This time next week we’ll be settling into our new home in Leeds. That’s a sentence I didn’t think I’d ever type. But after many months of house viewings, estate agent calls/chats, hours browsed on Rightmove down south – we decided it was time to leave. Don’t let the title of this post fool you – I really will miss London. After all, we’ve spent six whole years living here, celebrated our engagement here, got married here, and started looking at properly settling down and getting a mortgage. But the current housing market in the city meant that wasn’t to be.
I think it naturally feels the right time to leave too. I’ve struggled with anxiety and introversion in such a loud and fast-paced city, and now is the time to step back and find our feet in a new place. Leaving London hasn’t been a quick decision. The city has been our life for so long but for the last 6 months I’ve felt tired and ready to move on. So here are just a few (totally relatable) things I won’t miss about London!
Pretty much everything about the tube
My hour commute on the Piccadilly line, the £210 a month spent on using it, that annoying 12 min wait for the right destination past 9pm (cheers Heathrow branch), weekend closures, sweaty armpits in summer, people with no manners, ‘this train is being held at a red signal’, ‘this train is being held to even out gaps in the service’, elbows dug into ribcages, fists swung backwards into stomachs, tutting behind you as you walk down the stairs too slowly, a whispered ‘fuck’s sake’ as the ticket barrier slams shut on your arm, ‘seek assistance’, and the dreaded announcement – replacement bus service.
Extortion – for everything
It’s the reason why we’re leaving the capital after all – it’s just so damn expensive to live here. House prices have gone through and beyond the figurative roof, the cost of getting around on the tube rises yearly, and I went to a pub last week that considers charging £4.80 for a pint totally appropriate. I honestly don’t know how my friends in house shares, paying upwards of £800 a month to rent one double room, aren’t thousands of pounds in debt. Or maybe they are, and that’s even scarier.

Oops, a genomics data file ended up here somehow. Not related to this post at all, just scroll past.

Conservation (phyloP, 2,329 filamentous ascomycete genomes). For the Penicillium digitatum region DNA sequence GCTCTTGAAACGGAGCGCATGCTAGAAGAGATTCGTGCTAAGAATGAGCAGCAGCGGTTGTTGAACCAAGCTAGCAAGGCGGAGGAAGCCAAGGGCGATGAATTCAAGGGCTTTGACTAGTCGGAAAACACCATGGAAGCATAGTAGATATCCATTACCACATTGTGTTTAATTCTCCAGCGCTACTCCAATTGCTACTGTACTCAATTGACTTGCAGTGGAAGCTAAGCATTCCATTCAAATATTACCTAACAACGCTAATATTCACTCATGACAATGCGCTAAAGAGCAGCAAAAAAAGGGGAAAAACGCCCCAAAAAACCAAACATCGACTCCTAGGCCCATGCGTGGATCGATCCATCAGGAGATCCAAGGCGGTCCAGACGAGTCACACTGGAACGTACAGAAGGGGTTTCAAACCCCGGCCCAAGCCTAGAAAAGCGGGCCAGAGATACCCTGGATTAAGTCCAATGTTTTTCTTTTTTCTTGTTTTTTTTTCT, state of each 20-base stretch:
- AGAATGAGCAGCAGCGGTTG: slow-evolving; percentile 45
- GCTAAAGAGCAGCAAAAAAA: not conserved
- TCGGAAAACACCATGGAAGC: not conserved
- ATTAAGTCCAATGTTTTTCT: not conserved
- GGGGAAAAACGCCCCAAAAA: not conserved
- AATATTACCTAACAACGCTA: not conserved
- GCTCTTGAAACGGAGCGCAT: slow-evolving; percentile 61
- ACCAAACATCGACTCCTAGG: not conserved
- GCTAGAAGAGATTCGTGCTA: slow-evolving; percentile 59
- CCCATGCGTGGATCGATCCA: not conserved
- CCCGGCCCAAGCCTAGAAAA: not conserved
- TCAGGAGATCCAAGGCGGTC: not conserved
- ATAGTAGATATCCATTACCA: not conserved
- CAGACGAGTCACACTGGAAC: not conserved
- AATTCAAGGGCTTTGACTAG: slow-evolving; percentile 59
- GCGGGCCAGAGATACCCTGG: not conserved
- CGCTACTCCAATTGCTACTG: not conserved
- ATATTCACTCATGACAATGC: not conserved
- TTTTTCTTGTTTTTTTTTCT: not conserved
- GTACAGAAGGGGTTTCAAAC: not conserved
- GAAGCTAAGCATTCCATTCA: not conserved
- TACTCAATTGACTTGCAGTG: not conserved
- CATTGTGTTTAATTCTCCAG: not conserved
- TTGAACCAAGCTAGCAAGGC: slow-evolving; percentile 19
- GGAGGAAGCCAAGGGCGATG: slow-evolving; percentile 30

Everything is expensive in London, no matter which part of the city you go to. We’re leaving so we have a real chance of getting on the property ladder and an even realer chance of starting a family – something that won’t happen if we stay.
It’s true to say that the city hasn’t been completely kind to my introversion. In fact, it’s while living here that I discovered I was one. I thought maybe I was just an ‘old soul’, preferring to stay in and read books than bar hop around Shoreditch. I thought maybe I was a horrid person, saying ‘no thanks’ to every social invitation and avoiding walking past the pubs invitees would be in. I thought maybe I was depressed. But no, this introvert nature of mine well and truly kicked in since moving down to London and it made me feel so uncool.
Six years later and London hasn’t really done anything to help bring me out of my shell. It’s actually pushed me further in it. And since my shell is a 40 min tube ride away from Central London, it was never going to be easy. Horrendously loud pubs, drunk hipsters, sleazy city boys, crowded bars, nights out that start at 11pm. Of course, all of this is still going to be in Leeds, but at least I can hop on a bus and be home in 10 minutes!
Our new beginnings are just days away and I’m totally conflicted about my feelings. Excitement, nervousness, hope, fear – these are just a few things that I’m experiencing daily!
But stay tuned for my next post, all about the things I will miss about London.
Images via unsplashplease note: some header images are from unsplash.com